Hancock wasn't such an anachronism, as it turns out. Genealogically speaking, Harvey had his finger on the pulse of British comedy, for Hancock begot Basil Fawlty, and Fawlty begot Alan Partridge, and Partridge begot the immortal David Brent. And Hancock and his descendants served as a constant source of conversation between my father and me, a vital link between us when, classwise, and in every other wise, each year placed us further apart. As in many British families, it was university wot dunnit. When I returned home from my first term at Cambridge, we couldn't discuss the things I'd learned; about Anna Karenina, or G. E. Moore, or Gawain and his staggeringly boring Green Knight, because Harvey had never learned them — but we could always speak of Basil. It was a conversation that lasted decades, well beyond the twelve episodes in which Basil himself is contained. The episodes were merely jumping-off points; we carried on compulsively creating Basil long after his authors had stopped. Great situation comedy expands in the imagination. For my generation, never having seen David Brent's apartment in The Office is no obstacle to conjuring up his interior decoration: the risque Athena poster, the gigantic entertainment system, the comical fridge magnets. Similarly, for my father, imagining Basil Fawlty's school career was a creative exercise. "He would have failed his eleven-plus," Harvey once explained to me. "And that would've been the start of the trouble." When meditating on the sitcom, you extrapolate from the details, which in Britain are almost always signifiers of social class: Hancock's battered homburg, Fawlty's cravat, Partridge's driving gloves, Brent's fake Italian suits. It's a relief to be able to laugh at these things. In British comedy, the painful class dividers of real life are neutralized and exposed. In my family, at least, it was a way of talking about things we didn't want to talk about.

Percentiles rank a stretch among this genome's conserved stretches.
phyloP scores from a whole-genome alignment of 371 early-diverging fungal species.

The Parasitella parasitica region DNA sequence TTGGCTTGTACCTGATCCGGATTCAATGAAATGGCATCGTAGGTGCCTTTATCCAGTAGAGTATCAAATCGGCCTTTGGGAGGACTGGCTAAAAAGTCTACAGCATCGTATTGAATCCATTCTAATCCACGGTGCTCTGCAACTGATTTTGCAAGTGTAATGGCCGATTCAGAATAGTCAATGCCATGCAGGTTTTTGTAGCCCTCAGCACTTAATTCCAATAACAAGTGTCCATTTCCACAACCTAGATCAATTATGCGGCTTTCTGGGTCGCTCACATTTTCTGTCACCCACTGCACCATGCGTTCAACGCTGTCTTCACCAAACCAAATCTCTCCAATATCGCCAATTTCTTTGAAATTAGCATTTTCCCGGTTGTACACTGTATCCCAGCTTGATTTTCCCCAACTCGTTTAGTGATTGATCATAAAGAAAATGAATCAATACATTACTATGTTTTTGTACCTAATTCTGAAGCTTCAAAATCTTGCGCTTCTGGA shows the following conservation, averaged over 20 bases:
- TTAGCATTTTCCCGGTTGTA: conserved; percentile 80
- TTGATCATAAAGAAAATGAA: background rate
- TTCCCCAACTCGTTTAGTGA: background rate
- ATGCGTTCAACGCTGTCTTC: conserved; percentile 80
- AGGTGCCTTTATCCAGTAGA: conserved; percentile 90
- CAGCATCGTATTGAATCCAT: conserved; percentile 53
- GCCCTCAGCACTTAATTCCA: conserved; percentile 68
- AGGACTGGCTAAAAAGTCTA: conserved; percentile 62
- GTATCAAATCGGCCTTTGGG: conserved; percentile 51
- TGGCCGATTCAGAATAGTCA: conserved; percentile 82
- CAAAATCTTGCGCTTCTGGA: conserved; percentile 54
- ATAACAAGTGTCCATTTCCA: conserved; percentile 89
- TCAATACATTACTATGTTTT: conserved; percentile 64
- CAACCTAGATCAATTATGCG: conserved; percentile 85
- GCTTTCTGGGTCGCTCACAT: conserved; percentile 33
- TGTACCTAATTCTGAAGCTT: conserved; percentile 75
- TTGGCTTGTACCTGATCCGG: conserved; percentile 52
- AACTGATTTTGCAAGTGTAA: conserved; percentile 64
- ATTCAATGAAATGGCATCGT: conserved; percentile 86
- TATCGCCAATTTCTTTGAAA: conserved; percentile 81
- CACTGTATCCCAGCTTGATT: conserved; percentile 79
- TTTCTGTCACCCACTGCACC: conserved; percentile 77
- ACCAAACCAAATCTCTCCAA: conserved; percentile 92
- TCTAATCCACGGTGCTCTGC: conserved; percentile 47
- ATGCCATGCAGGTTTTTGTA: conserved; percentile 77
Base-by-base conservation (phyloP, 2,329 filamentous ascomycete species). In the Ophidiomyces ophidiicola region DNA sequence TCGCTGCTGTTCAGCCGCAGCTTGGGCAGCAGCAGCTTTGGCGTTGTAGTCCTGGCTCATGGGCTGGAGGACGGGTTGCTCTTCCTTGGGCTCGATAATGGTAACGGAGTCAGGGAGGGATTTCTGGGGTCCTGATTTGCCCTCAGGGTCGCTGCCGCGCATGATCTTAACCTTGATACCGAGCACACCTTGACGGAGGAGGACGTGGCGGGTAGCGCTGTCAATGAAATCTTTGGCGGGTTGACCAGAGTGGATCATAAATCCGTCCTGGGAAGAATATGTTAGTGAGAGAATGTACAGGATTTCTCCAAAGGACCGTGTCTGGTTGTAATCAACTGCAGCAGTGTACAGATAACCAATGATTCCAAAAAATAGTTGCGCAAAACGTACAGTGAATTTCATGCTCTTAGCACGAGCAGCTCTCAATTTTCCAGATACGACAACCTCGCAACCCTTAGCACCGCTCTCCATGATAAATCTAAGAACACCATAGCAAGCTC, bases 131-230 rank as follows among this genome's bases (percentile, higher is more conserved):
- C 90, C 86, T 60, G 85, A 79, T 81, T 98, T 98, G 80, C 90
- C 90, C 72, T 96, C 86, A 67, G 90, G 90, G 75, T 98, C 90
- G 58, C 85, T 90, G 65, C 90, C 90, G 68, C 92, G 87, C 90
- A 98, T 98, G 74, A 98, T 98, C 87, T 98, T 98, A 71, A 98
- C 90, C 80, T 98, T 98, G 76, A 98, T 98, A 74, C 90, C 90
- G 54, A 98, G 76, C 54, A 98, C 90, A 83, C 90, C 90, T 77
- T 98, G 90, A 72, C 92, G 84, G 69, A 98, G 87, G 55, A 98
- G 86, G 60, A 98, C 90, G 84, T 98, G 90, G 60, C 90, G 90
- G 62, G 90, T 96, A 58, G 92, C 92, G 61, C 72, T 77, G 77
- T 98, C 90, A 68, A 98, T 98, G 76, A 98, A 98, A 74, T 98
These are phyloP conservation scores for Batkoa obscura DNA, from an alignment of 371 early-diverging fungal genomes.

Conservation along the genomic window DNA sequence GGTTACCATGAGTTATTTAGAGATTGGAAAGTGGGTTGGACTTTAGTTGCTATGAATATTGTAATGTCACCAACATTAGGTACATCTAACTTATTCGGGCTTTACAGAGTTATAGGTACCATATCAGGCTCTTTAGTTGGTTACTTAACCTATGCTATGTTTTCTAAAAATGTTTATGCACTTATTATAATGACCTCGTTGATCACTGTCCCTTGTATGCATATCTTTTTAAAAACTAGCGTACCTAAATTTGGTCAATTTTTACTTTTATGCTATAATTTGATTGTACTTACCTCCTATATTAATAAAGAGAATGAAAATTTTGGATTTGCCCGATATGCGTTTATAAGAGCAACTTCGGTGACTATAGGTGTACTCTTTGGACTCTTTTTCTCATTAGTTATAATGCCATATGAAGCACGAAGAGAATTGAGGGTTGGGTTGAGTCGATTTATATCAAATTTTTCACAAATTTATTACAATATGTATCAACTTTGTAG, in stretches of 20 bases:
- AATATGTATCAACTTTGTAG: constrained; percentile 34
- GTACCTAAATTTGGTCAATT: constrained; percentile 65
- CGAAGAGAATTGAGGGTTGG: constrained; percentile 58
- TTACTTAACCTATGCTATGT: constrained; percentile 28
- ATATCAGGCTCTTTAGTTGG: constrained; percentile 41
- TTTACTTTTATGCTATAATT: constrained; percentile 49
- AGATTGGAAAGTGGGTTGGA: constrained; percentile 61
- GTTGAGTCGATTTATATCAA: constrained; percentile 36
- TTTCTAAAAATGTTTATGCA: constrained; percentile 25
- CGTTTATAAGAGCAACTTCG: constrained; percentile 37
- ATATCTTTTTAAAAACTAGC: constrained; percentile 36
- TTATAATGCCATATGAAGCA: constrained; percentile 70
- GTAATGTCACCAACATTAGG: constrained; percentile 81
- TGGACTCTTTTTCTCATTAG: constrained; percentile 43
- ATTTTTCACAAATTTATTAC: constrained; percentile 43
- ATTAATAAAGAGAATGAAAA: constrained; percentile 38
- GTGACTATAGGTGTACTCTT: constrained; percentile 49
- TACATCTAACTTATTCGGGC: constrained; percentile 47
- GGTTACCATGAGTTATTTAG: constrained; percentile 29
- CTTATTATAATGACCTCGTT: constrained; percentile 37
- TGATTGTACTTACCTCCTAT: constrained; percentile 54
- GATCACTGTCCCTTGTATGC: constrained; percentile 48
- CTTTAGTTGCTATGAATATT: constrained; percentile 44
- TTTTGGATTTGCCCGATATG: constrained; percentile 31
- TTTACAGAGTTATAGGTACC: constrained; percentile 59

When Harvey was very ill, in the autumn of 2006, I went to visit him at a nursing home in the seaside town of Felixstowe, armed with the DVD boxed set of Fawlty Towers. By this point, he was long divorced from my mother, second divorce, and was living alone on the gray East Anglian coast, far from his children. On dialysis for a decade (he lost his first kidney to stones, the second to cancer), his body now began to give up. I had meant to leave the DVDs with him, something for the empty hours alone, but when I got there, with nothing to talk about, we ended up watching them together for the umpteenth time, he on the single chair, me on the floor, cramped in that grim little nursing-home bedroom, surely the least funny place he'd ever found himself in — with the possible exception of the 1944 Normandy landings. We watched several episodes, back to back. We laughed. Never more than when Basil thrashed an Austin 1100 with the branch of a tree, an act of inspired pointlessness that seemed analogous to our own situation. And then we watched the DVD extras, in which we found an illuminating little depth charge hidden among the nostalgia and the bloopers:
It was probably — may have been — my idea that she should be a bit less posh than him, because we couldn't see otherwise what would have attracted them to each other. I have a sort of vision of her family being in catering on the south coast, you know, and her working behind a bar somewhere, he being demobbed from his national service and getting his gratuity, you know, and going in for a drink and this ... barmaid behind the bar and she fancied him because he was so posh. And they sort of thought they'd get married and run a hotel together and it was all a bit sort of romantic and idealistic, and the grim reality then caught up with them.
That is the actress Prunella Scales answering a question of comic (and class) motivation that had troubled my father for twenty years: why on earth did they marry each other? A question that — given his own late, failed marriage to a Jamaican girl less than half his age — must have had a resonance beyond the laugh track. On finally hearing an answer, he gave a sigh of comedy-snob satisfaction. Not long after my visit, Harvey died, at the age of eighty-one. He had told me that he wanted "It's All Over Now, Baby Blue" played at his funeral. When the day came, I managed to remember that.
From Changing My Mind: Occasional Essays by Zadie Smith. Copyright 2009 by Zadie Smith. Published by Penguin Press. Used by permission of the publisher. All rights reserved.